I recently had the pleasure of being asked to estimate a set of features. I was new to the customer’s system, hadn’t been involved in any of the steps leading up to the final requirements and was still working on fixing the bugs from another project.
I sat down with the specifications and roughly estimated how long it would take to implement the required features. The estimation that came out of this was roughly two days more than was originally planned for the complete set. I also asked for a complete part of the feature set to be removed from the list and made into its own project.
So, basically in the end, I estimated more time for less work than was originally planned. Not a good thing per se, but unavoidable. As the consultant or customer you might be trying to get the developer to estimate optimistically: „Do you really need that much time?“ „Are you sure it takes that long?“ „These are just basic forms, can it really be so much work?“
The answer to that is: Maybe not, but probably yes. In my experience in every project that’s at least slightly complex, there are pitfalls. There will be trouble. As a developer I try to be as optimistic as I can get about how long something will take. But I also need to take care that I don’t end up with an estimate that will collapse as soon as I encounter even a regular-sized problem. It’s finding the balance between customer service and self preservation that is the hard part here.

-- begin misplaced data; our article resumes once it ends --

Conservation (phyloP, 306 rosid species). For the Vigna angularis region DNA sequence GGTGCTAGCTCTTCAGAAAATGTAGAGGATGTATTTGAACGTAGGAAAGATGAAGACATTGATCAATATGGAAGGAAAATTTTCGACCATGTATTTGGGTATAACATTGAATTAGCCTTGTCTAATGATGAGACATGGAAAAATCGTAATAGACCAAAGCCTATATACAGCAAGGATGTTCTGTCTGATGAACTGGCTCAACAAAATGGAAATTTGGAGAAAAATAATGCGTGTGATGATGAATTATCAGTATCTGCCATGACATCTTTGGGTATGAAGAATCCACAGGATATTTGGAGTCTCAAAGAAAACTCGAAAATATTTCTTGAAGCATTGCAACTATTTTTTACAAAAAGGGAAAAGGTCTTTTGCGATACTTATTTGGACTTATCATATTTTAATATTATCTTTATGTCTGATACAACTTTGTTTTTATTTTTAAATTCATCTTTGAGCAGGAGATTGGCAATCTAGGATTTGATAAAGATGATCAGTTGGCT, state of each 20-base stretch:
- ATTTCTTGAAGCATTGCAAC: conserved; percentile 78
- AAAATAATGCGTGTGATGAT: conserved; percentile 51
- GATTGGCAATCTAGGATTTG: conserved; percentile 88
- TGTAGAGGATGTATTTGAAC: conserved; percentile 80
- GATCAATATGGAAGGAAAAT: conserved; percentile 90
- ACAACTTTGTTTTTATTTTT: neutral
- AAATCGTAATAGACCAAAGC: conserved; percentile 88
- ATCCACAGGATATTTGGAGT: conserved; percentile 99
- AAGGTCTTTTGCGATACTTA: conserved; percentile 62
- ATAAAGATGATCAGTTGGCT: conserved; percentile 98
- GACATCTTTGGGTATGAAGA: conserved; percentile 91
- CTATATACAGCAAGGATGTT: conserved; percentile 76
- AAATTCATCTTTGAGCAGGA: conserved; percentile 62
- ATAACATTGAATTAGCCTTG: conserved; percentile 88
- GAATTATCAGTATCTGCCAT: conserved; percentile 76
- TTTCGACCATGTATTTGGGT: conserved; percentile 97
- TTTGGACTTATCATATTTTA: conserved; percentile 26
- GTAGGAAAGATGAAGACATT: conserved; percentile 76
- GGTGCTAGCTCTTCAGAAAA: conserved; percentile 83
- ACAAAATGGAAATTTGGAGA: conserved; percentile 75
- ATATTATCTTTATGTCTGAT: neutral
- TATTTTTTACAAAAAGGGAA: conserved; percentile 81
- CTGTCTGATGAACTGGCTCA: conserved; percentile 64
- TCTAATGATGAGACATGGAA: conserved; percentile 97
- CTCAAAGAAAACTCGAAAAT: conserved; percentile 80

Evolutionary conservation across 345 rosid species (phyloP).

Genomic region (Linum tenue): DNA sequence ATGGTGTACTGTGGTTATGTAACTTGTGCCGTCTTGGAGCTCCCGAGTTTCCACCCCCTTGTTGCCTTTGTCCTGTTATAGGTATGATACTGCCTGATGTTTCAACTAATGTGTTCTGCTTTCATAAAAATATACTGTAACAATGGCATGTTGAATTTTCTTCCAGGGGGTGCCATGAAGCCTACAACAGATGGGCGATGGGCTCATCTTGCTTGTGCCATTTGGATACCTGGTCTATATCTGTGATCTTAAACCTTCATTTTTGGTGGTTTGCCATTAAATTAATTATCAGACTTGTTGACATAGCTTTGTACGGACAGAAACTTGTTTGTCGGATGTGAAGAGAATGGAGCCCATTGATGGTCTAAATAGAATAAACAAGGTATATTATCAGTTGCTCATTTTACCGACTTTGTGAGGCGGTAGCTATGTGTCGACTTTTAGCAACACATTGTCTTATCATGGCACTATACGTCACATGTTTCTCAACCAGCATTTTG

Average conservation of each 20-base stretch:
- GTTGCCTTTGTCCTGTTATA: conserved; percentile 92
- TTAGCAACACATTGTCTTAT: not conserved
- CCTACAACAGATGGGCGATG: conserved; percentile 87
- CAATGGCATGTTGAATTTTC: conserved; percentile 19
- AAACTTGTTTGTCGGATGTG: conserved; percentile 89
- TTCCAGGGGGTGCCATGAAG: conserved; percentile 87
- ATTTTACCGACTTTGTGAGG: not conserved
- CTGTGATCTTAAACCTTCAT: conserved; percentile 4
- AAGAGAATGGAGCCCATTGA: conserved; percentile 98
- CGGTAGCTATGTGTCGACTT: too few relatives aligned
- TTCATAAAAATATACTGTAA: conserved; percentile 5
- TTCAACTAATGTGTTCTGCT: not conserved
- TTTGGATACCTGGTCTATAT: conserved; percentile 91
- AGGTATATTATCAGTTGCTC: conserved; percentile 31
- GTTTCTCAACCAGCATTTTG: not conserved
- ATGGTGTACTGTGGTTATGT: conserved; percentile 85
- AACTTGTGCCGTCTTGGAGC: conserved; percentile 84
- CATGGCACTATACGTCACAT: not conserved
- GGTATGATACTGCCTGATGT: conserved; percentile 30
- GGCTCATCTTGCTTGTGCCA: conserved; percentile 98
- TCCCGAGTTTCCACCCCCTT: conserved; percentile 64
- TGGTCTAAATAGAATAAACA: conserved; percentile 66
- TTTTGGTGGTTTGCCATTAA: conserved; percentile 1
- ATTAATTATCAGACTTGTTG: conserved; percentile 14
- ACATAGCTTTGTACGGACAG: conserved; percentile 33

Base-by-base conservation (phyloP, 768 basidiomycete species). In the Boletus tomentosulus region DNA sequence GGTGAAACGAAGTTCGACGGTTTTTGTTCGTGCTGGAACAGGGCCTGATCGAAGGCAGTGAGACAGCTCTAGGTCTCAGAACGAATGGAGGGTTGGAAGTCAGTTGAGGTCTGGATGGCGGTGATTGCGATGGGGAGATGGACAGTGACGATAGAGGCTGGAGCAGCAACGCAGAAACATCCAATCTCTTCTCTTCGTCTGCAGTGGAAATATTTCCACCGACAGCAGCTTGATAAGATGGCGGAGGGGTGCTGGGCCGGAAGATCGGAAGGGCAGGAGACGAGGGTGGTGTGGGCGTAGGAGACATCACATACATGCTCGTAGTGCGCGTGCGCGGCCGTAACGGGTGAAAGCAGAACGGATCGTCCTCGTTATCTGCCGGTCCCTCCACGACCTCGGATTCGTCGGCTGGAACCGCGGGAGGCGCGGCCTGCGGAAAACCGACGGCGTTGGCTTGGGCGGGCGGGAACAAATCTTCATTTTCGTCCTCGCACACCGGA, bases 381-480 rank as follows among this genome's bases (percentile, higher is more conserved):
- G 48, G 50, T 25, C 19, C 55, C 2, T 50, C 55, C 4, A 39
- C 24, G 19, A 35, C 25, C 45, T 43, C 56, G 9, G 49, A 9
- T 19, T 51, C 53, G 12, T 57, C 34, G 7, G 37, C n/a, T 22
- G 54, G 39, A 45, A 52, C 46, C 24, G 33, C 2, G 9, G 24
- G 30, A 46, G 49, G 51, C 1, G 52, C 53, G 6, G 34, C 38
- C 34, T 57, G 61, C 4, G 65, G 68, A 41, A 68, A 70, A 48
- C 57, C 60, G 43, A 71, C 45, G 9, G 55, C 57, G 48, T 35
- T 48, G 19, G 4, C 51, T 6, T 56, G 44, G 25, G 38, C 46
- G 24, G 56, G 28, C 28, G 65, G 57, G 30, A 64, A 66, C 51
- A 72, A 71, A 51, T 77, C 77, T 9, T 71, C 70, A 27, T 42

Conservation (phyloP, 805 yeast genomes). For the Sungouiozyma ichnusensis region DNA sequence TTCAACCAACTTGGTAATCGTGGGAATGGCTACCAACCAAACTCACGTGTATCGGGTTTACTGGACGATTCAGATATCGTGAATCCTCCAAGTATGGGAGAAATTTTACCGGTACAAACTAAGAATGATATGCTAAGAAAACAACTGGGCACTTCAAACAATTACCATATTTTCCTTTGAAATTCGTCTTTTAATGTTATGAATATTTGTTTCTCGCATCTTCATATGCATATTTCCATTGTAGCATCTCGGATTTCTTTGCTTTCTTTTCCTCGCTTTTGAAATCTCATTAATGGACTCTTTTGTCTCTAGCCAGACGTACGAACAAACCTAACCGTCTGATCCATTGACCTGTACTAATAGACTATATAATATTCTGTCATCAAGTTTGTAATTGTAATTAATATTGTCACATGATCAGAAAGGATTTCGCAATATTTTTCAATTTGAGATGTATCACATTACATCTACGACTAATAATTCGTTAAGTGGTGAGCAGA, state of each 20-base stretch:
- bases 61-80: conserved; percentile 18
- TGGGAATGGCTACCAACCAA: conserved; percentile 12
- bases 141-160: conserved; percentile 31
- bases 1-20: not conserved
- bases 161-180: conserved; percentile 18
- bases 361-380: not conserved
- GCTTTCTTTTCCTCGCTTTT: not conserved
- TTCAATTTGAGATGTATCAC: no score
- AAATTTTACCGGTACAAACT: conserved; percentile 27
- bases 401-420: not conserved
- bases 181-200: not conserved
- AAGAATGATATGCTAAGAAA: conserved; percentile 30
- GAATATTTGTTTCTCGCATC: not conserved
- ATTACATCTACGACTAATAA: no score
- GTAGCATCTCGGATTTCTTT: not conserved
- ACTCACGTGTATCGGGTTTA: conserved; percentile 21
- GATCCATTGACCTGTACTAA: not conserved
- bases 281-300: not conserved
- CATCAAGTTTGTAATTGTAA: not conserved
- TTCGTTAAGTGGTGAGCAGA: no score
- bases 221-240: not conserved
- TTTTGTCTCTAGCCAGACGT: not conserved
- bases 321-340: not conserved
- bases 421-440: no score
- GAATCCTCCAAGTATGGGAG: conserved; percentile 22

Basically, I won’t give you optimistic estimates. I can’t. I won’t. The best reason not to be optimistic is that in my personal experience it hardly ever works and in the end you either have to postpone the release or you end up with a low quality product.
There are also good reasons not to be pessimistic. One is that this is a bad state of mind. I don’t want to be pessimistic. Really. I’d rather not run into problems and work smoothly on a project. Plus, it never goes over too well with whoever is waiting for the project to get done and I’d rather work with someone who’s not suspecting me of being a lazy developer.
My approach is to be realistic and factor in the risks of running into problems. This includes identifying the spots where problems are most likely to occur and allow for some time to fix these problems. Of course I might be wrong there and it turns out that where I suspected problems everything works fine. Instead trouble pops out somewhere else. Or not at all. Or everywhere at once. Who knows?
One of the best quotes I read about estimates was somewhere on 37signals‘ blog Signal vs. Noise. I don’t remember exactly, but the gist is this: Estimates are guesses. Nothing more and nothing less. They are not promises. They are not random numbers. They are something in between. And they might be wrong.
The best thing I can do is try to stay realistic in my estimates and trust that you trust me enough. I can only guess anyway.
I can’t find the original quote that I had in mind when referring to Signal vs. Noise, but here are two interesting posts that deal with the topic: